Inductive reasoning is simply darting with a limited number of observations and increase that number by generalizing. In this scenario the investigator would utilize observation and characteristics of an individual or crime scene to develop a hypothesis. This allows the investigator to develop a theory in a small amount of time which could be critical in cases that may involve a terrorist or a serial killer. Deductive reasoning would start with a large group of possibilities and get reduced to a smaller pool upon which the investigator draws a conclusion.
An investigator would use this type of inquiry to eliminate suspects. For example, there are four possible suspects? the boyfriend, the girlfriend, the business partner, and the widow. The victim died in the bed but was moved to the car in the garage. The widow and the girlfriend could not have lifted the body, the boyfriend could not have lifted him either because he had no arms. For that reason, the business partner must have killed the victim. Synthesis, another method of inquiry, is to combine different types of evidence to create a more accurate account to lead to a conclusion.
An example of this could be how the case file is prepared for the prosecutor, so they would see the alee of the case: a graphic that explains the case, a summary of the case with all the important parties, an inventory of case documents and copies or listing of all the evidence that is held. Analysis, incorporates and examines all the information available then breaks it down into individual pieces that will be easier to study, verify and understand. This process is utilized in criminal profiling, now known as criminal investigative analysis.
The scientific method, another approach to solve crimes, is a process of observation, thought, and resolving questions in an objective, systematic fashion. The scientific method differs from critical thinking in that it refers to techniques for investigating events, attaining new knowledge, or correcting and combining previous knowledge (Sodbuster 2012). Improved objectivity and fewer mistakes is a direct result of investigators using the methodological processes in this method. This method in its simplest form is: 1. State the Problem 2.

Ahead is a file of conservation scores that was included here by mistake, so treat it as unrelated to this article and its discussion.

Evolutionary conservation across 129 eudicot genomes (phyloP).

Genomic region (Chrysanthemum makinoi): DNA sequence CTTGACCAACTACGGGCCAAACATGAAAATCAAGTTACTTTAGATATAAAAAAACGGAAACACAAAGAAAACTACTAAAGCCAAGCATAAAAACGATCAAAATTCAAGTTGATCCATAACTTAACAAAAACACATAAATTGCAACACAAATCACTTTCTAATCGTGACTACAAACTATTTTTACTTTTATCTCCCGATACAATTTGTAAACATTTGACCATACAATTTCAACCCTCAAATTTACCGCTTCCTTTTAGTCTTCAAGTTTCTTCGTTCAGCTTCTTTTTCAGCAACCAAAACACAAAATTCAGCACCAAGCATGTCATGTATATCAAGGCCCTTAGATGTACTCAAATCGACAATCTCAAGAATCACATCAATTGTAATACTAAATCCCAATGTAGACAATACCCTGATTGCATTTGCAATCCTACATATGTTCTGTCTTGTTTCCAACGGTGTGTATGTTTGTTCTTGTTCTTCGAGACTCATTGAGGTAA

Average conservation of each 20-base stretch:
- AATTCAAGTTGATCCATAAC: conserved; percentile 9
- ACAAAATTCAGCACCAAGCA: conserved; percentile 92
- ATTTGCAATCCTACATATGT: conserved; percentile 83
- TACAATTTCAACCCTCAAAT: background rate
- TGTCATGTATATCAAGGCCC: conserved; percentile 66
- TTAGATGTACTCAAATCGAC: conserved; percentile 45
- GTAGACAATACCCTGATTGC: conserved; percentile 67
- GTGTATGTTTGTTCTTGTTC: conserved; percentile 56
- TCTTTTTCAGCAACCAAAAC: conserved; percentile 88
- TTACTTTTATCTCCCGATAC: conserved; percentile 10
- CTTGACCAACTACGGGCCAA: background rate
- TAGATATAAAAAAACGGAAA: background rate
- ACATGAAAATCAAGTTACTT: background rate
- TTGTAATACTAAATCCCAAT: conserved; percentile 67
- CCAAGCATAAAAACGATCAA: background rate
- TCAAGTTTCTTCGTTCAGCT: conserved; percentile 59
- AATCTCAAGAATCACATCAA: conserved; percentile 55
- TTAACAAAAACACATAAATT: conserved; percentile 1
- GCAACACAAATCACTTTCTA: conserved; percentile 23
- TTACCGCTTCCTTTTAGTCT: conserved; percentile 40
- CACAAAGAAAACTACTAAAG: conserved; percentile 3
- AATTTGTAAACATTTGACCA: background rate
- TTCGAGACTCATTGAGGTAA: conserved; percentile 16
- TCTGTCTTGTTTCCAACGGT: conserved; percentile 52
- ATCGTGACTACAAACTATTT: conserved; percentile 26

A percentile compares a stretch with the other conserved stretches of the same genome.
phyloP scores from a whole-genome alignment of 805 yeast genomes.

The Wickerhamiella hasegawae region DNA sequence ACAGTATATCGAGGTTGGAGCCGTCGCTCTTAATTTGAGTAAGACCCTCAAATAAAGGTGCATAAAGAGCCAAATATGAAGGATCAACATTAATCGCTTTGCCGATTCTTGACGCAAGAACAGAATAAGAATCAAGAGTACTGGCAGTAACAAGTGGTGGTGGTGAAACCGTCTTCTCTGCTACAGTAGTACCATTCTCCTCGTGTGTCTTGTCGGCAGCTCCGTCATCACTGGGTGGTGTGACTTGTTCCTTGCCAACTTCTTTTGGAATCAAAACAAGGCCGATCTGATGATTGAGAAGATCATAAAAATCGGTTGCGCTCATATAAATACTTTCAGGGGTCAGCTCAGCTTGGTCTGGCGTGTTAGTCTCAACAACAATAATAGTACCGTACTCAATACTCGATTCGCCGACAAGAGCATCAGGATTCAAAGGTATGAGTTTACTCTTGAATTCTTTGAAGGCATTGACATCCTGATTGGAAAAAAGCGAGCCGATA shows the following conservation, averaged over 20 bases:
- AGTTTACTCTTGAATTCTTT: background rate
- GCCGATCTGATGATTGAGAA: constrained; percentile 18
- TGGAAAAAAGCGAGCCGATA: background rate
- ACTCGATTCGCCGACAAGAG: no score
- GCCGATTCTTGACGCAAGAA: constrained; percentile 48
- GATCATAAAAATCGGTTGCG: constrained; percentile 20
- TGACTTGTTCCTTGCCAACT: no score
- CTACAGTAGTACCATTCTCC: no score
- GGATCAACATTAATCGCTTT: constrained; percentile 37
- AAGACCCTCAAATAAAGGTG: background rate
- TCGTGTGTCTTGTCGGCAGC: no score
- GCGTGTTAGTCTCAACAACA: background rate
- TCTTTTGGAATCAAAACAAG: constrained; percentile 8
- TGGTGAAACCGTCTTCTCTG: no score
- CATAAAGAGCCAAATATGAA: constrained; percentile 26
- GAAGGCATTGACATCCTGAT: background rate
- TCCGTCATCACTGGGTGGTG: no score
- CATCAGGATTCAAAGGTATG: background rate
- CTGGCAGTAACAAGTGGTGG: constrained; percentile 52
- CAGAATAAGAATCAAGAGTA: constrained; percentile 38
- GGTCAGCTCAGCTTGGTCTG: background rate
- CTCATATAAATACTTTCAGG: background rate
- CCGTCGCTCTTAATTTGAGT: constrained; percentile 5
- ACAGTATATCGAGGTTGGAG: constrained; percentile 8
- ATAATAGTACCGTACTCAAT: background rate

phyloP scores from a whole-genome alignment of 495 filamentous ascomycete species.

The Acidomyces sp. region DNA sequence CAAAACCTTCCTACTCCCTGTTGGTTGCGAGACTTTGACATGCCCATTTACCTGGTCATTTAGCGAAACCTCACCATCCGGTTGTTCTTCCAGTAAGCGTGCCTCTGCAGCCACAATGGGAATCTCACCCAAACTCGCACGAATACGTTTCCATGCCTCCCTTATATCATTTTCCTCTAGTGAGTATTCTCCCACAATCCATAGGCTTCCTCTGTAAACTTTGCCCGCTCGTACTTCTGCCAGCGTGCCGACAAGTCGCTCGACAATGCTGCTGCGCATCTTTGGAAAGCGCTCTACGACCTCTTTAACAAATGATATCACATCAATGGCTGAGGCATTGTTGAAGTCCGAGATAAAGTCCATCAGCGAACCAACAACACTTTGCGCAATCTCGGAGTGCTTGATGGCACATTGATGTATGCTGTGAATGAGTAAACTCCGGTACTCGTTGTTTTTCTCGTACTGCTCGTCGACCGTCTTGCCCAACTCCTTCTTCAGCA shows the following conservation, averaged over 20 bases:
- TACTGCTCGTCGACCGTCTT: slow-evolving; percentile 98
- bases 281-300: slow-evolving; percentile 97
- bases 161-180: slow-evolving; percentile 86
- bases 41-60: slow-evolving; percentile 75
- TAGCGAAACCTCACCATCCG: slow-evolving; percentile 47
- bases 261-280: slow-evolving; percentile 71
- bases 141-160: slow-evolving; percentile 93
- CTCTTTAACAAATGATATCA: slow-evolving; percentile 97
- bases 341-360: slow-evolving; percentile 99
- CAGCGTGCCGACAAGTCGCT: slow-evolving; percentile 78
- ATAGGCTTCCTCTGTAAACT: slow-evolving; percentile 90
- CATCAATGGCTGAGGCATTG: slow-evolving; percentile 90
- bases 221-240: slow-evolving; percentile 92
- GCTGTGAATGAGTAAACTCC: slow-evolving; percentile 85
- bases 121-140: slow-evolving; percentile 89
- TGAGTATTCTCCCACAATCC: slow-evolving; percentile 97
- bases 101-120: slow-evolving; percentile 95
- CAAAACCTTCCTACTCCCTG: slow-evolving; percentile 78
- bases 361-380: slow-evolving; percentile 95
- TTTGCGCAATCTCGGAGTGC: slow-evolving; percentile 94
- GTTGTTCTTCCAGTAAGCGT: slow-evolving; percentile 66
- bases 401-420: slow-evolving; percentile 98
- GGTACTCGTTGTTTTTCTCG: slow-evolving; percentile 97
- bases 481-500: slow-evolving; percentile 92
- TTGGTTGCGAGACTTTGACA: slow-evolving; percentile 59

Form Hypothesis 3. Collect data by observations and experiments 4. Test Hypothesis by interpreting the data collected 5. If the data supports the hypothesis continue to collect additional data 6. Draw conclusions, if the data is sufficiently supportive this may lead to a theory, if not, determine if your methods were reliable, and form a new hypothesis to solve the problem. State the Problem Criminal investigators would determine what crime had been committed and if it was located in their jurisdiction prior to proceeding with the case.
When this has been determined it would lead to an investigation and as part of the scientific process the issue must be clearly communicated by “stating the problem” (Sodbuster 2012). If an investigator is called to a house with a dead DOD, the problem would be: who killed this person, how was this person killed and why? Form Hypothesis Based on information the investigator knows about the victim, has gathered from witnesses or from physical evidence at the crime scene the investigator would begin to formulate a hypothesis about who may be possible suspects and possibly a motive.
Collect Data by Observations and Experiments The investigator should look for any/all significant data/documents (phone records, email) and continue to locate and interview additional witnesses. Samples from the potential suspects’ person, home or car, should be obtained or comparison with any physical evidence that has been found at the crime scene. The investigator should review initial witness interviews and interview again if necessary. Test Hypothesis by Interpreting the Data Collected At this point, the investigator should have a hypothesis that depicts the perpetrator.
The investigator will review and evaluate the evidence at hand and build a case of guilt or innocence for each suspect. If any pieces of the evidence leave the investigator with any questions they would consult an appropriate forensic scientist. The investigation will then be focused on the most likely suspect. If the Data Supports the Hypothesis Continue to Collect Additional Data The investigator should look for any further evidence through follow up, such as additional interviews with the suspect that would support or disprove the hypothesis that the suspect was the offender.
At this point, the investigator would interpret the results by reviewing the offender characteristics and eliminate those suspects that the data and evidence do not support. Draw Conclusions, if the Data is Sufficiently Supportive This May Lead to a Theory The investigator would write a profile that describes the offender based on he evidence. Profile characteristics would include items such as the offender’s temperament and mental state. If the evidence supports it, the investigator would include gender-specific information to strengthen the case.